Chinese property developer Phillip Dong Fang Lee has again left locals in the Port Stephens area near his Bundabah property up in arms, this time over his proposal for a quarry on the bushland site that was once hoped to be a national park.
The 400-hectare property adjoining Myall Lakes National Park is already subject to stop work and clean up orders by the Land and Environment Court amid concerns to threatened species, unauthorised land clearing and road works.
More than 150 locals crammed into the local community hall on the weekend and voted overwhelmingly against Mr Lee’s latest proposal for a quarry allowing the extraction of 25,000 cubic metres of rock he hopes to use to build a road through the property to his already approved private jetty and an 11-bedroom mansion atop Fame Mountain.
The DA comes as Mr Lee and Mid-Coast Council continue mediation meetings to try to resolve the current stop work orders outside court.
At the meeting organised by the North Arm Cove Residents Association Fame Cove Subcommittee locals voted against the DA on the grounds of the environmental damage it would cause as well as the visual and noise pollution that it would create for about 300 residents.
Joining the chorus of opposition is local Labor MP Kate Washington, who said on Tuesday, “People move here to enjoy the peace and serenity, not to be subjected to the noise that comes with quarrying hard rock all day”.
“[Mr Lee] has lost his social licence to act as he wants on the site not only because of his history of environmental damage, but the lack of trust in the community that he will adhere to any conditions imposed on it,” Ms Washington said.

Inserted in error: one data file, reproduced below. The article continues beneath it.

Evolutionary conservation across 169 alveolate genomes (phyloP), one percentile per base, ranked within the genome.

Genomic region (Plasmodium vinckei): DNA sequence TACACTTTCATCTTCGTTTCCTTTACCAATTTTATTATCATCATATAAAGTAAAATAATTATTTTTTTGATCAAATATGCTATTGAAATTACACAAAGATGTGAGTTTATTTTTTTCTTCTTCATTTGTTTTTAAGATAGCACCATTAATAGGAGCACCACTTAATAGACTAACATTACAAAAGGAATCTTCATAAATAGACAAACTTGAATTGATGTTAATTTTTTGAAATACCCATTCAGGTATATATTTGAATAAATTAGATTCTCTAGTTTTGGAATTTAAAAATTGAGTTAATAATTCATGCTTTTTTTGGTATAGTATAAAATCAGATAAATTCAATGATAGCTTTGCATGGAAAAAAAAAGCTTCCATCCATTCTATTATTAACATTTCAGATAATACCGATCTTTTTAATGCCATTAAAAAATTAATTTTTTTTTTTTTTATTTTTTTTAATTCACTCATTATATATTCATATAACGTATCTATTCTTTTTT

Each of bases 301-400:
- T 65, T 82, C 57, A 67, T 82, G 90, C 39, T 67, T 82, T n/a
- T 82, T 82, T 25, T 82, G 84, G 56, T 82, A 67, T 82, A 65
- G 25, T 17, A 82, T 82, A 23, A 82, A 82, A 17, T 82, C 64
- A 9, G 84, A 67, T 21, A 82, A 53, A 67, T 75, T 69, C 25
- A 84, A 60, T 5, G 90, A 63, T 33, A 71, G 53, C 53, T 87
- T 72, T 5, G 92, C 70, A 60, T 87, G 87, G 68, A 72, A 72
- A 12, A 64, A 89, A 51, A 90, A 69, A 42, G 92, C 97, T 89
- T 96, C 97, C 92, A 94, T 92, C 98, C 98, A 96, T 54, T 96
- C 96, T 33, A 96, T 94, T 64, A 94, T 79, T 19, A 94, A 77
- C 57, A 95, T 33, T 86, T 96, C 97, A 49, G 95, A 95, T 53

“I certainly urged his representative to take back to Mr Lee the community’s concerns that in light of the on-going stop work orders he should withdraw the DA for the quarry and first clean up the environmental mess he has made.”
Mr Lee’s consultant Brett Peterkin, of Peterkin Consulting, attended the weekend meeting and said they are reviewing their DA application.
Honorary chief executive of the Karuah Aboriginal Land Council and former deputy mayor Len Roberts said a quarry would dramatically scar the land and destroy the Aboriginal significance of the landscape.
But Mr Roberts said he was heartened by moves by Mr Lee this week to include the local Aboriginal land council in the establishment of an Aboriginal Heritage Management Plan.
“Like many in the community we’re still wary if this is just lip service by Mr Lee’s people or something more. Time will tell,” said Mr Roberts.
Mr Lee’s environmental credentials have taken a battering since he bought the property in 2006 for $8.8 million. In 2009 his Tea Garden Farms company had to pay almost $200,000 in fines and costs when sediment-polluted water flowed into North Arm Cove after a dam wall failed during excavation work. In 2014 he was fined $8000 after a section of bushland was cleared and the felled trees left in a protected marine sanctuary.
Mr Lee’s property at Bundabah is set on a renowned boating haven that was hoped to become national park in the late 1990s when the building and construction material company Boral offered it to the National Parks and Wildlife Service for $1.1 million.
That plan never eventuated and it was later sold into private hands.
Mr Lee, who owns the $39.9 million Point Piper trophy home Mandalay with his wife Shi Xiaobei, has accumulated more than $25.2 million of rural and bushland property in the Port Stephens area in company names covering more than 2700 hectares from Tea Gardens to nearby Nerang.
By Lucy Macken